#4 Zero Friction, which specializes in metering and billing in the energy sector, built its Blazor framework to create its customer-facing portal. The serverless app has allowed this business ease of scalability and can efficiently accommodate major traffic spikes.
#5 ShoWorks Exhibitor used Blazor to host its live auctions. Even though the company had considered several web application technologies, a Blazor web framework proved offer the most effective time-to-market during auctions, especially in a tight market environment created by the COVID-19 pandemic.
Blazor is a modern web technology that has been around for a few years with steadily growing popularity among developers due to its ability to support both server-side and client-side rendering. Its desirability has increased over the years with multiple companies in different industries using it to implement various projects. While it is steadily maturing, it is clear the impressive framework is here to stay. It is a strong competitor with an easier learning curve and acts as a productive programming model.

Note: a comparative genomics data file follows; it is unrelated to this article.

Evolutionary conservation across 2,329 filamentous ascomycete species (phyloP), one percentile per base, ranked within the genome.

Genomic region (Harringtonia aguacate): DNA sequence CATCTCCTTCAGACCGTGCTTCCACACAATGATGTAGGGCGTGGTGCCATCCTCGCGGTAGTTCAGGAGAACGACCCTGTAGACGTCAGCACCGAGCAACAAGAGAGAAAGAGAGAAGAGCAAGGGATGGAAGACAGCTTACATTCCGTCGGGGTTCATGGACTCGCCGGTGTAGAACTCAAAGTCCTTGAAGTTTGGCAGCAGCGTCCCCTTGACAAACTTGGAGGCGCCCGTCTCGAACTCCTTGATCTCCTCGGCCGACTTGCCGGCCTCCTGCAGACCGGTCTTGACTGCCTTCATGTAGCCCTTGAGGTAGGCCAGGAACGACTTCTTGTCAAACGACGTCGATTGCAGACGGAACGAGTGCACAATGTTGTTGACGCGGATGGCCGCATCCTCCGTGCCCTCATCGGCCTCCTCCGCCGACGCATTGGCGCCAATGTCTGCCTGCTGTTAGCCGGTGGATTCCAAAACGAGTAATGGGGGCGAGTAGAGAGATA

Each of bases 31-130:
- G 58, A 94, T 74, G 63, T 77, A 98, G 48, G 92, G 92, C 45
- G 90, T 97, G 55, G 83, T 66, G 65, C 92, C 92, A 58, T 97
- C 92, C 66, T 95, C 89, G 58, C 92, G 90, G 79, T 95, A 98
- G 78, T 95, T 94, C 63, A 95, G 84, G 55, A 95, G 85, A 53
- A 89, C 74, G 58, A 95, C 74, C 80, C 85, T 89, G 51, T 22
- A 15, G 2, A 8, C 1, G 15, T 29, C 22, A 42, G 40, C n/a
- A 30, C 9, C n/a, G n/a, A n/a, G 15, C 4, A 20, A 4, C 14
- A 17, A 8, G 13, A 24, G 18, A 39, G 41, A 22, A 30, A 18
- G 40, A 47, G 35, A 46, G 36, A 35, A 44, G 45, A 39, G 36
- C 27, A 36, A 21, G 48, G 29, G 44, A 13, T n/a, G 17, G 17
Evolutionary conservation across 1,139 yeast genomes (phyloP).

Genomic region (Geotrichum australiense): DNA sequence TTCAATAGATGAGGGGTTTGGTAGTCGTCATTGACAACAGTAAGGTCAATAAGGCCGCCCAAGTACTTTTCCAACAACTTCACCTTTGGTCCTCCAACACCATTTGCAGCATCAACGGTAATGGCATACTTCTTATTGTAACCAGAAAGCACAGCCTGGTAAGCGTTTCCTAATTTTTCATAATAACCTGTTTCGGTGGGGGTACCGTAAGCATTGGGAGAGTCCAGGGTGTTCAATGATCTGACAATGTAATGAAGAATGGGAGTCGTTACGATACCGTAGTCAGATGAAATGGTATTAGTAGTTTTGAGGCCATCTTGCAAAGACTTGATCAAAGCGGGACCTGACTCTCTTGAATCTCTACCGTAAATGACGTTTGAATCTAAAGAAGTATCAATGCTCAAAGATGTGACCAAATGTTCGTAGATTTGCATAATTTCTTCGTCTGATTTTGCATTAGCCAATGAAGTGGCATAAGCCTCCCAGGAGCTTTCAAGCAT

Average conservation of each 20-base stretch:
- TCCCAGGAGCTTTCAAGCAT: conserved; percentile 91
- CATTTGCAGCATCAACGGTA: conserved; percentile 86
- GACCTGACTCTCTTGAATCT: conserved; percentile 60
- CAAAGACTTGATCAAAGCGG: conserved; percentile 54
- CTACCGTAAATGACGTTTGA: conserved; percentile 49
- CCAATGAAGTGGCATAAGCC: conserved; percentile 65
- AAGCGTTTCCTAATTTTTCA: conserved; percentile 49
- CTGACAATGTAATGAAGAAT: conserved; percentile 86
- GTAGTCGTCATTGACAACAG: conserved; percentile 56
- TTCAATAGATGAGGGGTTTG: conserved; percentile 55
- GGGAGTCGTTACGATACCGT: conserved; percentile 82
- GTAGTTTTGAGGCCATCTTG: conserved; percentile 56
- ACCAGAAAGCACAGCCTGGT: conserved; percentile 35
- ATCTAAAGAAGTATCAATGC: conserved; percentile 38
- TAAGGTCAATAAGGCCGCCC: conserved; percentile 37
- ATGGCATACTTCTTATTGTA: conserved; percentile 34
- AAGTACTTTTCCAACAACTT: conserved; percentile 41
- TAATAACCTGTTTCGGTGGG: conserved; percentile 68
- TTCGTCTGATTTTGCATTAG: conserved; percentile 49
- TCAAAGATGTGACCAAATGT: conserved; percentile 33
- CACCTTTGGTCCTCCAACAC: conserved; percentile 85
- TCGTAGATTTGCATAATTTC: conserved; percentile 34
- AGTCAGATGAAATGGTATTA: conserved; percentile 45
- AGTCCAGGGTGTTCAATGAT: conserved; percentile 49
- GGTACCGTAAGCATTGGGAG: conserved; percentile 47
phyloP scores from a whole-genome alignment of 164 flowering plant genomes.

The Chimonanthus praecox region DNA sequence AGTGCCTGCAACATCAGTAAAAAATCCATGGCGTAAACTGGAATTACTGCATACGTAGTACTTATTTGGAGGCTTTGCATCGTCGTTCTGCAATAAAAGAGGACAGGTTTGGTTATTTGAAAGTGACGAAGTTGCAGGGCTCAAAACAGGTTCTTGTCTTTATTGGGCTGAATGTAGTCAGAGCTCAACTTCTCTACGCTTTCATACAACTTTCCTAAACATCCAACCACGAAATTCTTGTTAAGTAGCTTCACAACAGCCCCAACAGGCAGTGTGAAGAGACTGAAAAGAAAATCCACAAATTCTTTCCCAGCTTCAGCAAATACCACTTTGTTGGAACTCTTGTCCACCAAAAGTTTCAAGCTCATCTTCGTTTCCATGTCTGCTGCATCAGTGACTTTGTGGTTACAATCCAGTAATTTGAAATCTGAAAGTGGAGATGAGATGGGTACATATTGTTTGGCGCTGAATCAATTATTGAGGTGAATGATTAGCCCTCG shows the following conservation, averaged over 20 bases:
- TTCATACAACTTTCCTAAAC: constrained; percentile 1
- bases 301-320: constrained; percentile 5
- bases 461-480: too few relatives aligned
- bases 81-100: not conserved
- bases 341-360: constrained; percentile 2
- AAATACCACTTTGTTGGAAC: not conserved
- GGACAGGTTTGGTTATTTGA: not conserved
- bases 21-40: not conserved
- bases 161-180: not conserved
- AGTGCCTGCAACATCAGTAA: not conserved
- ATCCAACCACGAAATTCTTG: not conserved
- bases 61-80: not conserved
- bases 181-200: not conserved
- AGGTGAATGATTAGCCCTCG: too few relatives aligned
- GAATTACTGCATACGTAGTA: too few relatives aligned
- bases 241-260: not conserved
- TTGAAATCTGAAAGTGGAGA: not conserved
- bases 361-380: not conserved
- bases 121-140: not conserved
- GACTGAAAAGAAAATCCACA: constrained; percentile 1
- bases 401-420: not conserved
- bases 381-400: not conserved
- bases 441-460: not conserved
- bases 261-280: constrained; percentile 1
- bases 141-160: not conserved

Furthermore, Blazor applications are known for their higher performance efficiency. Blazor is constantly evolving and continues to provide developers with new improvements and features. Even though it has built traction in the web industry, this framework is still considered to be relatively new, hence it is too early to state whether it will be the future for web development.
You may also be interested in reading our other blog posts, Blazor vs. React—key differences, pros and cons, and use cases, and Blazor vs. Angular: which is better for web development in 2023, to see how Blazor compares to these popular web development frameworks.
This article was originally published October 26, 2021, and updated May 15, 2023.